Another challenge is staffing for the cement industry is its need for diverse workforces, which often include a combination of internal and external workers, full-time and part-time employed, highly qualified experts and interns. These complex workforces provide important flexibility, allowing companies to cost-effectively deploy talent when and where it is needed most. However, despite the complexity, HR managers still must ensure that everyone, regardless of employment status, is compliant with constantly changing regulations including country labor laws, visas and benefits. Consequently, companies need an integrated human capital management system that supports varied country requirements and can store, access and deliver up-to-date data on every employee at all times.
In the digital economy, job requirements are changing fast. With nearly every asset now equipped with data-transmitting sensors, knowing how to access, analyze and use data to make decisions is key. Some processes that used be to be performed manually, such as procurement, inventory management, invoicing and payment processing, now are handled using real-time analytics and rule-based decision making. Also, technology is replacing some jobs completely. For example, drones are being used to inspect assets in remote locations, and some companies are developing completely unmanned operations featuring autonomous truck fleets and automated drilling systems.
While it may be possible to find workers with the exact right skills sets, it is more likely that organizations will need to provide them with the knowledge necessary to do the job. In its 18th Annual Global CEO Survey, PwC found that 73% of CEOs believe the lack of employees with key technical skills is a threat to their company’s growth. Employees used to manually handling assets or conducting transactions must be transformed into “knowledge” workers who can monitor data dashboards, interpret exceptions and act strategically.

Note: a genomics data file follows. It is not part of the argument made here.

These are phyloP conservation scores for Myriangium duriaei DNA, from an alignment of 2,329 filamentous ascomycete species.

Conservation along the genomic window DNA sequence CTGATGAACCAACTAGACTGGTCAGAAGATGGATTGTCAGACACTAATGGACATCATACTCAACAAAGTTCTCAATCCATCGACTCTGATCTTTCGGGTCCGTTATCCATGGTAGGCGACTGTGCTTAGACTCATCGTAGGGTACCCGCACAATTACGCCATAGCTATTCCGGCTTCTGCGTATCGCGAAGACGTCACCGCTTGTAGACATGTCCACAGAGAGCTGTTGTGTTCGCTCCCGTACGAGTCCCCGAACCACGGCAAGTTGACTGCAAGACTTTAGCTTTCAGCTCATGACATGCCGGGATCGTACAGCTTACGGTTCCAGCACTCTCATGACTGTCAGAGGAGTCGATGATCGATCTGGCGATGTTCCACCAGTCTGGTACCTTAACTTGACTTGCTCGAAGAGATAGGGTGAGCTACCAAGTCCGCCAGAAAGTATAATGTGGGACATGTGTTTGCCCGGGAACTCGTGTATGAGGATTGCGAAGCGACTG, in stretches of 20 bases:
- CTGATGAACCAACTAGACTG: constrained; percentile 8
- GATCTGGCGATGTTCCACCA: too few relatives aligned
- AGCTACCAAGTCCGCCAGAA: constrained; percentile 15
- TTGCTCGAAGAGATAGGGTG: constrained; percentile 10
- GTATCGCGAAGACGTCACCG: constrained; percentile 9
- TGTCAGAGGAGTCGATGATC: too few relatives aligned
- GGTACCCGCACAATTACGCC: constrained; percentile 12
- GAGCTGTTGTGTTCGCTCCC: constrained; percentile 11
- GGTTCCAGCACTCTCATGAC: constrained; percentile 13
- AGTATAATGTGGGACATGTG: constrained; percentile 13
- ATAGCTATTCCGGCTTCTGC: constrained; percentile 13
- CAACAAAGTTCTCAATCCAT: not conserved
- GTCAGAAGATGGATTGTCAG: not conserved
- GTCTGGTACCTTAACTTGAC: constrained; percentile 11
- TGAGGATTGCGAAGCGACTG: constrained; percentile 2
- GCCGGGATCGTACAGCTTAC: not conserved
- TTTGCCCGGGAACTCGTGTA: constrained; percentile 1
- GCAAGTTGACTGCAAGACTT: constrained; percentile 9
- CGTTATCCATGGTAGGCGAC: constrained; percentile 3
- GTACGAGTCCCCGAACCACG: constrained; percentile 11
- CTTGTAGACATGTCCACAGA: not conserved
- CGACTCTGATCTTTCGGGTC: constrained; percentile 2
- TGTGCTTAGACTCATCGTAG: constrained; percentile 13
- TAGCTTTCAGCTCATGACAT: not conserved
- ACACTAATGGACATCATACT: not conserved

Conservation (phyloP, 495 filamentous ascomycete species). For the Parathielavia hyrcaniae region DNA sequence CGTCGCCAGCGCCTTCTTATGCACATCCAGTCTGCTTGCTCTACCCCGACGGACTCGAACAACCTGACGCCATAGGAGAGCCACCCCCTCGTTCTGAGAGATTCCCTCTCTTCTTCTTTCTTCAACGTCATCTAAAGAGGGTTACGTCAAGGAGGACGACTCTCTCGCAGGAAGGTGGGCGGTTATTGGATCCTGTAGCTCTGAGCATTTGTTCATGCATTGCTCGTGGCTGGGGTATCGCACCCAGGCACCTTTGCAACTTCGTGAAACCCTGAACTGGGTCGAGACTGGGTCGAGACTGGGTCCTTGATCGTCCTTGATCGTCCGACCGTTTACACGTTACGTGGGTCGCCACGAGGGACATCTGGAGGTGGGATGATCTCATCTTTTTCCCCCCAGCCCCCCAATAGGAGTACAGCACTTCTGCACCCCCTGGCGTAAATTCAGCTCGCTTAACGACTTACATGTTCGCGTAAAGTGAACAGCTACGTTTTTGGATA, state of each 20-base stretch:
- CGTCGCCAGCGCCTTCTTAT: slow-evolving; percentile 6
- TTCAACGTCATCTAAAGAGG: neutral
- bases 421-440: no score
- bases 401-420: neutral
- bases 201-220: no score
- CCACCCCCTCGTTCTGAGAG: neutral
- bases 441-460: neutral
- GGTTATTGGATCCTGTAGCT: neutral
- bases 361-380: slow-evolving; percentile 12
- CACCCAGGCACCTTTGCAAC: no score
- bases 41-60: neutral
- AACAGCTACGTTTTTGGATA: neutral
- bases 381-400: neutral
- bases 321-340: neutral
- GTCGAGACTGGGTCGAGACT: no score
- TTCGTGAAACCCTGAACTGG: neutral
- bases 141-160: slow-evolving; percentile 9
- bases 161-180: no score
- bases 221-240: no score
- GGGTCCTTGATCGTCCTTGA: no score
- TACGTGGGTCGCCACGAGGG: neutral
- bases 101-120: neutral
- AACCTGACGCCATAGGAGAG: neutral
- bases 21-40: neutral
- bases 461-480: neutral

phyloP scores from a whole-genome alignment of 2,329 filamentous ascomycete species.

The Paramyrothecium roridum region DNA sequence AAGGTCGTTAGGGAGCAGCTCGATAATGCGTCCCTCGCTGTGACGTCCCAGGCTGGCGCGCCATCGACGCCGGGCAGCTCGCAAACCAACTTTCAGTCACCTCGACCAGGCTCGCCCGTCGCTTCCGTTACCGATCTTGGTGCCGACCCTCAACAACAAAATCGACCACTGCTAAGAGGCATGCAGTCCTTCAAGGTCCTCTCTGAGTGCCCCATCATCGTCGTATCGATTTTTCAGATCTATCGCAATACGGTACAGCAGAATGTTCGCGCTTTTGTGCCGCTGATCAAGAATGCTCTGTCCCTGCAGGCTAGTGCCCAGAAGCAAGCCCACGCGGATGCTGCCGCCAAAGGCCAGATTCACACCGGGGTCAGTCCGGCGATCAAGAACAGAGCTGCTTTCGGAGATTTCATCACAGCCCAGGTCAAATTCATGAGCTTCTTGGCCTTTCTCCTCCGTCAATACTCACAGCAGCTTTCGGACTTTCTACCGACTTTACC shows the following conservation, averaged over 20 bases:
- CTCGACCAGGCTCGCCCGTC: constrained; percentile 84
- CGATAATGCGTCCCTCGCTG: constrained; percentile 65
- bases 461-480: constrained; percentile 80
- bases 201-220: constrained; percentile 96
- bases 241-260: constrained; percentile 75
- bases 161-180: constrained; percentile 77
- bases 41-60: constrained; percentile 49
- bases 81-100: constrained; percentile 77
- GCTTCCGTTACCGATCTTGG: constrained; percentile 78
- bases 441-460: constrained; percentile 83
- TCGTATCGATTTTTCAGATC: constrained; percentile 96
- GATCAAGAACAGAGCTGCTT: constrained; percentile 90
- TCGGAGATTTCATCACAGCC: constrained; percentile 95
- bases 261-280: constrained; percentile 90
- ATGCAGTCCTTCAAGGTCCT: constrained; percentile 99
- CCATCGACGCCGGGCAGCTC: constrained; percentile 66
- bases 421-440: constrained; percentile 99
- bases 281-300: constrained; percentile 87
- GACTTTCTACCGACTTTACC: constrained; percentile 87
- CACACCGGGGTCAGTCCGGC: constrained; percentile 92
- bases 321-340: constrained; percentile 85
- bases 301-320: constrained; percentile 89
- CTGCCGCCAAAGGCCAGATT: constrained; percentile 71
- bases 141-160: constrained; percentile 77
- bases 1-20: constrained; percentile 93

From a corporate perspective, data-based systems allow managers to assess and track the effectiveness of learning programs. Rather than simply recording if a program was complete, data analysis allows managers to correlate performance back to the training in order to measure its effectiveness and be able to tailor future trainings to improve outcomes.
Of course, learning doesn’t end once someone has been hired and on-boarded. Continuous learning is a key aspect of retaining talent. Mobile devices and related applications are being used in the cement industry to give workers easy access to additional training and share information when it is needed most. The Pew Research Center reported that 44% of 18-29 year old smartphone owners have consumed educational content on their phone; and 34% have used their phone to apply for a job. While there are many examples of using mobile devices in the field, here are a couple real-world scenarios:
- An employee, noticing an oil leak at a cement pump, takes a picture with a mobile device and uploads it with additional information into the company maintenance application. The type of pump is instantly identified via the location specific data submitted with the picture and a list of related information is provided such as past issue with the pump, 3D guided procedures on how to repair the leak, real-time inventory for replacement parts, and compliance regulations. The maintenance worker can watch a video on how to solve the issue, then order parts through the mobile device and schedule a follow-up. All information related to the incident is captured in real-time and stored for future analysis.